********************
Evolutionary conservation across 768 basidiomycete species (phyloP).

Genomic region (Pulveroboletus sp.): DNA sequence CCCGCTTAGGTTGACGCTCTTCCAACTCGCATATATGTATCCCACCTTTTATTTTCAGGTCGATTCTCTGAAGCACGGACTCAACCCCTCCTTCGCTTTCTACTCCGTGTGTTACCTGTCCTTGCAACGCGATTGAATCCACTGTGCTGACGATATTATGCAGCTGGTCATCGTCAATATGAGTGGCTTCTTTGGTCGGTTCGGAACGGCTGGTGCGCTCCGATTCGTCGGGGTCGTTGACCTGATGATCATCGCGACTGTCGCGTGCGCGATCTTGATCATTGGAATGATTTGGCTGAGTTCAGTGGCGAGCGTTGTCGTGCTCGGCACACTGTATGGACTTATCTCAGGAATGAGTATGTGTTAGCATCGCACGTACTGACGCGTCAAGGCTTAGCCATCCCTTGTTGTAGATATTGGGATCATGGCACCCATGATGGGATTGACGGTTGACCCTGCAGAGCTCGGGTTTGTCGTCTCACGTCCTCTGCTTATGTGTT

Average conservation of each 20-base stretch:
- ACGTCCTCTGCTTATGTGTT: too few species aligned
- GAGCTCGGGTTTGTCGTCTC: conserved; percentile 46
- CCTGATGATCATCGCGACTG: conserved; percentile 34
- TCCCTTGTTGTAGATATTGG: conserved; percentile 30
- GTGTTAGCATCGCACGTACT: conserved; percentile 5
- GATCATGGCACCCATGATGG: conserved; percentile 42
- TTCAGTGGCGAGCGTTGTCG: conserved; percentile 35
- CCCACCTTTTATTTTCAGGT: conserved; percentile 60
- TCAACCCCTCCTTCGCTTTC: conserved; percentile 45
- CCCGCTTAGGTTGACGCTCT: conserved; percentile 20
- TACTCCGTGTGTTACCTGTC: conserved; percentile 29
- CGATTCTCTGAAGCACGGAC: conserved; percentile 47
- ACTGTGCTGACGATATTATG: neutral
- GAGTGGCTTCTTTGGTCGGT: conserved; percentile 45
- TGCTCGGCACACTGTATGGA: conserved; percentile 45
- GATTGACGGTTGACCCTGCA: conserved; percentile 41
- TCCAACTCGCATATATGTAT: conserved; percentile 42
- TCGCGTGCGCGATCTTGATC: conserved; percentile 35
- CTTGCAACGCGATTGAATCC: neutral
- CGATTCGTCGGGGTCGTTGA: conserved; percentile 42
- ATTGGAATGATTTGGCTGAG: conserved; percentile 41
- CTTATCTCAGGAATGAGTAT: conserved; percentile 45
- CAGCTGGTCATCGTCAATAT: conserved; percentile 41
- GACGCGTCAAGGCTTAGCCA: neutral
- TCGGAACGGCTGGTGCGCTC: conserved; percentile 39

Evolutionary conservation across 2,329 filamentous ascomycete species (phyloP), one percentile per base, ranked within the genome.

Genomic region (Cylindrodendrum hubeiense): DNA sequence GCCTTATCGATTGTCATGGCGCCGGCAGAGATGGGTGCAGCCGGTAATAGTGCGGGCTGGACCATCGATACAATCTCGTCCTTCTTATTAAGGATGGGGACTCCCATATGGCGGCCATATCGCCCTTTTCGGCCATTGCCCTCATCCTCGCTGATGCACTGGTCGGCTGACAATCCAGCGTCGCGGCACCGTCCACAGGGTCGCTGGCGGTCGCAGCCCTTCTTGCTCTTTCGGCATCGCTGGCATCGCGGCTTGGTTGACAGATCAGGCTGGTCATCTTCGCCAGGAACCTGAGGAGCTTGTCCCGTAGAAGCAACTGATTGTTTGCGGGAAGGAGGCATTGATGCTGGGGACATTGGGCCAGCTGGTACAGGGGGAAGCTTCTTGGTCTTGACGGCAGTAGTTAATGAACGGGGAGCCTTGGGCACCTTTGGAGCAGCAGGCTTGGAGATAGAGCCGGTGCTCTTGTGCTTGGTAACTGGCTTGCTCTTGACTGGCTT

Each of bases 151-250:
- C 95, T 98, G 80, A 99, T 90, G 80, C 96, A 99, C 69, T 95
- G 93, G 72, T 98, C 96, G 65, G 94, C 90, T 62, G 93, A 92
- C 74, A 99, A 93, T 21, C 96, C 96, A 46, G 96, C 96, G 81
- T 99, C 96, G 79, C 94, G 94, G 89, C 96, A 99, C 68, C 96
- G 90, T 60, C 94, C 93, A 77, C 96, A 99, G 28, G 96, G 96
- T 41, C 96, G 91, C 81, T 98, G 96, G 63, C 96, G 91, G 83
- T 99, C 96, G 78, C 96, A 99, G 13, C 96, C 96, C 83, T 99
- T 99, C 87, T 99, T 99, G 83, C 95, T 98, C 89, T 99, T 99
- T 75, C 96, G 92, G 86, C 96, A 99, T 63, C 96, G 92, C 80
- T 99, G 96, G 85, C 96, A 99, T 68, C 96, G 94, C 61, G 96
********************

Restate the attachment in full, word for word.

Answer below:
Evolutionary conservation across 768 basidiomycete species (phyloP).

Genomic region (Pulveroboletus sp.): DNA sequence CCCGCTTAGGTTGACGCTCTTCCAACTCGCATATATGTATCCCACCTTTTATTTTCAGGTCGATTCTCTGAAGCACGGACTCAACCCCTCCTTCGCTTTCTACTCCGTGTGTTACCTGTCCTTGCAACGCGATTGAATCCACTGTGCTGACGATATTATGCAGCTGGTCATCGTCAATATGAGTGGCTTCTTTGGTCGGTTCGGAACGGCTGGTGCGCTCCGATTCGTCGGGGTCGTTGACCTGATGATCATCGCGACTGTCGCGTGCGCGATCTTGATCATTGGAATGATTTGGCTGAGTTCAGTGGCGAGCGTTGTCGTGCTCGGCACACTGTATGGACTTATCTCAGGAATGAGTATGTGTTAGCATCGCACGTACTGACGCGTCAAGGCTTAGCCATCCCTTGTTGTAGATATTGGGATCATGGCACCCATGATGGGATTGACGGTTGACCCTGCAGAGCTCGGGTTTGTCGTCTCACGTCCTCTGCTTATGTGTT

Average conservation of each 20-base stretch:
- ACGTCCTCTGCTTATGTGTT: too few species aligned
- GAGCTCGGGTTTGTCGTCTC: conserved; percentile 46
- CCTGATGATCATCGCGACTG: conserved; percentile 34
- TCCCTTGTTGTAGATATTGG: conserved; percentile 30
- GTGTTAGCATCGCACGTACT: conserved; percentile 5
- GATCATGGCACCCATGATGG: conserved; percentile 42
- TTCAGTGGCGAGCGTTGTCG: conserved; percentile 35
- CCCACCTTTTATTTTCAGGT: conserved; percentile 60
- TCAACCCCTCCTTCGCTTTC: conserved; percentile 45
- CCCGCTTAGGTTGACGCTCT: conserved; percentile 20
- TACTCCGTGTGTTACCTGTC: conserved; percentile 29
- CGATTCTCTGAAGCACGGAC: conserved; percentile 47
- ACTGTGCTGACGATATTATG: neutral
- GAGTGGCTTCTTTGGTCGGT: conserved; percentile 45
- TGCTCGGCACACTGTATGGA: conserved; percentile 45
- GATTGACGGTTGACCCTGCA: conserved; percentile 41
- TCCAACTCGCATATATGTAT: conserved; percentile 42
- TCGCGTGCGCGATCTTGATC: conserved; percentile 35
- CTTGCAACGCGATTGAATCC: neutral
- CGATTCGTCGGGGTCGTTGA: conserved; percentile 42
- ATTGGAATGATTTGGCTGAG: conserved; percentile 41
- CTTATCTCAGGAATGAGTAT: conserved; percentile 45
- CAGCTGGTCATCGTCAATAT: conserved; percentile 41
- GACGCGTCAAGGCTTAGCCA: neutral
- TCGGAACGGCTGGTGCGCTC: conserved; percentile 39

Evolutionary conservation across 2,329 filamentous ascomycete species (phyloP), one percentile per base, ranked within the genome.

Genomic region (Cylindrodendrum hubeiense): DNA sequence GCCTTATCGATTGTCATGGCGCCGGCAGAGATGGGTGCAGCCGGTAATAGTGCGGGCTGGACCATCGATACAATCTCGTCCTTCTTATTAAGGATGGGGACTCCCATATGGCGGCCATATCGCCCTTTTCGGCCATTGCCCTCATCCTCGCTGATGCACTGGTCGGCTGACAATCCAGCGTCGCGGCACCGTCCACAGGGTCGCTGGCGGTCGCAGCCCTTCTTGCTCTTTCGGCATCGCTGGCATCGCGGCTTGGTTGACAGATCAGGCTGGTCATCTTCGCCAGGAACCTGAGGAGCTTGTCCCGTAGAAGCAACTGATTGTTTGCGGGAAGGAGGCATTGATGCTGGGGACATTGGGCCAGCTGGTACAGGGGGAAGCTTCTTGGTCTTGACGGCAGTAGTTAATGAACGGGGAGCCTTGGGCACCTTTGGAGCAGCAGGCTTGGAGATAGAGCCGGTGCTCTTGTGCTTGGTAACTGGCTTGCTCTTGACTGGCTT

Each of bases 151-250:
- C 95, T 98, G 80, A 99, T 90, G 80, C 96, A 99, C 69, T 95
- G 93, G 72, T 98, C 96, G 65, G 94, C 90, T 62, G 93, A 92
- C 74, A 99, A 93, T 21, C 96, C 96, A 46, G 96, C 96, G 81
- T 99, C 96, G 79, C 94, G 94, G 89, C 96, A 99, C 68, C 96
- G 90, T 60, C 94, C 93, A 77, C 96, A 99, G 28, G 96, G 96
- T 41, C 96, G 91, C 81, T 98, G 96, G 63, C 96, G 91, G 83
- T 99, C 96, G 78, C 96, A 99, G 13, C 96, C 96, C 83, T 99
- T 99, C 87, T 99, T 99, G 83, C 95, T 98, C 89, T 99, T 99
- T 75, C 96, G 92, G 86, C 96, A 99, T 63, C 96, G 92, C 80
- T 99, G 96, G 85, C 96, A 99, T 68, C 96, G 94, C 61, G 96